Since the advent of virtual reality hardware, there's been a drive toward wireless. But the dream of an exceptional VR headset that doesn't tangle isn't quite there yet — the performance and graphics quality can't compare to wired systems. Facebook's Oculus seems to believe it has cracked the code, though. At Oculus Connect 5 (OC5), the new all-in-one Oculus Quest headset debuted with the advertising copy: "This is the VR experience everyone's been waiting for." In addition to the new hardware, the VR headset maker announced that its mobile app now supports the Oculus Rift, and that Oculus Go will soon gain access to YouTube VR's full library. Read More
Google Chrome 66 came out a few days ago, with your usual list of new APIs and user improvements. However, one major new feature flew under the radar. This is the first stable Chrome release with experimental support for Valve's OpenVR API, allowing VR content to be viewed on all popular headsets. This includes the HTC Vive, Oculus Rift, and Windows Mixed Reality headsets. Read More
Today Google has announced Blocks, a new tool for the HTC Vive and Oculus Rift for making 3D objects. Think Google's Tilt Brush, but with a 3D spin. As the name might suggest, Google's motivation seems to have been making 3D modeling easier for everyone. Crafting objects literally with your hands should make Blocks much more approachable for users compared to the regular keyboard-and-mouse-driven method on a 2D screen. Read More
Perhaps you haven't noticed yet, but virtual reality is kind of a big deal. Samsung has holiday-themed ads running on primetime TV and sports, the HTC Vive and Oculus Rift are breaking new ground in a stale gaming industry, and even Google is pushing its new Daydream platform hard. The powers that be think there's money to be made, and that means they're willing to work together (at least to some degree) in pursuit of it. Hence the creation of the Global Virtual Reality Association, announced by Samsung on its corporate blog. Read More
The current boom in virtual reality tech is progressing along roughly two lines: big, complex, and expensive VR headsets driven by full-power gaming machines, like the Oculus Rift and HTC Vive, and small, cheap headsets that slot a high-resolution smartphone in to pull double duty as processing unit and display, like Google Cardboard and Samsung Gear VR. Users who don't have four figures worth of money to burn have had to make do with the latter. But a new app is hoping to change that. Read More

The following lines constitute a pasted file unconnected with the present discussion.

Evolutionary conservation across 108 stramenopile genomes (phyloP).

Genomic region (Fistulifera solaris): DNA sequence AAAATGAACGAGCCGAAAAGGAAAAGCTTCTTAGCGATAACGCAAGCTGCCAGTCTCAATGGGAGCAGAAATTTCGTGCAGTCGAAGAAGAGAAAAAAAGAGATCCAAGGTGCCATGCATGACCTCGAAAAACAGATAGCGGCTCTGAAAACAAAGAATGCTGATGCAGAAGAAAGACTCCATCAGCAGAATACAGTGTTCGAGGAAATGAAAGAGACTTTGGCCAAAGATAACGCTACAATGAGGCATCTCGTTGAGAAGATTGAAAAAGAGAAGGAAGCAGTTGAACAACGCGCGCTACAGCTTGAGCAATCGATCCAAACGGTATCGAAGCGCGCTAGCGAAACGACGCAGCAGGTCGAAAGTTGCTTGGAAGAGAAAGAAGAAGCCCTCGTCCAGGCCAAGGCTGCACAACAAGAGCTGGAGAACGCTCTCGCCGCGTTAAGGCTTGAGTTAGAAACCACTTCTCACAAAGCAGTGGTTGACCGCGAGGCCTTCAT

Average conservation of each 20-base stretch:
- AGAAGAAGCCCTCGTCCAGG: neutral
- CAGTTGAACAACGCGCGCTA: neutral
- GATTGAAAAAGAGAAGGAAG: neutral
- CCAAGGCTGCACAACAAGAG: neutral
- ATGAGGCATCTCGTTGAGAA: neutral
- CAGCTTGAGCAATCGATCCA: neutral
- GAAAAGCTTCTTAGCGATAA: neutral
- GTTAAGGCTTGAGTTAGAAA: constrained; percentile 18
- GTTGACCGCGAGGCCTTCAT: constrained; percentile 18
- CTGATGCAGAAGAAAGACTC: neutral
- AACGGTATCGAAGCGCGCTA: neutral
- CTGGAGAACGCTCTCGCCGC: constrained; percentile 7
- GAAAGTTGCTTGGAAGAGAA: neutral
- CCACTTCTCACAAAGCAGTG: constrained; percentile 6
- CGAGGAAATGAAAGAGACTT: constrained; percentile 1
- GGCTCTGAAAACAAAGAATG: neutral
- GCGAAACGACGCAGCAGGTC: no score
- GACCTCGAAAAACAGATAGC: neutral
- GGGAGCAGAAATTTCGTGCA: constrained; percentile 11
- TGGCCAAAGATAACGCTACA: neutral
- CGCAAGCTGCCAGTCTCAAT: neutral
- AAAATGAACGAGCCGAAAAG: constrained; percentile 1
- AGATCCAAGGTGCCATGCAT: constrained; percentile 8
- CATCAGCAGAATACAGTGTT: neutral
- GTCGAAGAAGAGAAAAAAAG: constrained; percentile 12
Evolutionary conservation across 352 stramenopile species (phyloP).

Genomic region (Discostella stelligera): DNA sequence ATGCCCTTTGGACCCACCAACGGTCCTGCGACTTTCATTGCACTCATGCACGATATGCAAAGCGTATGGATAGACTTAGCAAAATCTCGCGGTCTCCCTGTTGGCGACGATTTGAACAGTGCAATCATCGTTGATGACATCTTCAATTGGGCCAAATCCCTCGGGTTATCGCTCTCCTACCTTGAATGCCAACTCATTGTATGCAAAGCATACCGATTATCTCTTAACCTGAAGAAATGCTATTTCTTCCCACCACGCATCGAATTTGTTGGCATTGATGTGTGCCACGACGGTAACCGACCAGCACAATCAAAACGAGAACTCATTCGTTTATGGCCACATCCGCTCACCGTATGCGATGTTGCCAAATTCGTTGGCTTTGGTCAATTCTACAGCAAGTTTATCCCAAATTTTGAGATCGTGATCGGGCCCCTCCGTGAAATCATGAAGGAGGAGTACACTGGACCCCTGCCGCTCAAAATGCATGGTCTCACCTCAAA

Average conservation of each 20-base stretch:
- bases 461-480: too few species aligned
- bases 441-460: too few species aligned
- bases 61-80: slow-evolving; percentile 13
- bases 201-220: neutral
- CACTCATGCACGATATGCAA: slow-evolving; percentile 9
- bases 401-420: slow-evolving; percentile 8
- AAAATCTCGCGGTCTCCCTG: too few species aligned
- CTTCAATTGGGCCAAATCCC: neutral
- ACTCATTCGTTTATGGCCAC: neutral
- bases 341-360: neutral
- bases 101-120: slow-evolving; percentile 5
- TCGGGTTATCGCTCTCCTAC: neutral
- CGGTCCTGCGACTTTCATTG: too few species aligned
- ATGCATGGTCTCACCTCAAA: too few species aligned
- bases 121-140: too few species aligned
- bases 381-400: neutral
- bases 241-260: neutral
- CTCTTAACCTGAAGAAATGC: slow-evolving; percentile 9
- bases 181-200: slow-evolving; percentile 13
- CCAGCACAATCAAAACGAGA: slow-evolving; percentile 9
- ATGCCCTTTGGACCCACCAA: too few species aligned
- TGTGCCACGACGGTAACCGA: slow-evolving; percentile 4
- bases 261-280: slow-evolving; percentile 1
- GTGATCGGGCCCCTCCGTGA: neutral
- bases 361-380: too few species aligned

Virtual reality (or whatever term some picky people would like to apply to it) is the hot new thing. Conventional businesses are trying to incorporate it into their plans, and nothing shouts "conventional business" like a hardware store. To that end, US hardware chain Lowe's is working on some interesting ways to get customers involved in their renovation projects, even before they start putting down plastic sheets. At a few stores in Colorado and Ohio, Lowe's has created special VR stations that will let you recreate an entire room, then swap out 3D appliances, apply different paint colors, and do all kinds of home improvement things while seeing the results in real time with an Oculus Rift headset. Read More
Oculus VR has been through quite a ride since it raised nearly $2.5 million on Kickstarter in 2012. It has produced two prototypes of the Oculus Rift head-mounted display, and been acquired by Facebook along the way. Now the company has announced a release window for the first consumer version of the Rift—Q1 2016. That's almost all we know, though.
The Oculus Rift has been in development for a few years with development kits available to those who wanted to experience the future of motion sickness, but now the second iteration of the development hardware is out. Naturally, iFixit got one to tear apart. What they found is solid evidence of the collaboration between Oculus and Samsung. The screen in the Oculus Rift DK2 is literally the whole front panel of a Galaxy Note 3.
This is Google Cardboard. It's really, really weird.
Here's the gist: Google is experimenting with virtual reality displays at I/O 2014, including a new VR toolkit for developers to try out. They've also created an Android app that will let you simulate an Oculus Rift-style, dual-screen VR headset using only your phone, kind of like that Samsung rumor from last month. Here's the problem: you don't have a headset. Google I/O attendees are getting free headsets that they can build out of cardboard, which then holds their phone at optimal VR-viewing distance. Because nothing says "international developer conference run by one of the world's biggest technology companies" like a bunch of coders strapping cardboard boxes to their faces. Read More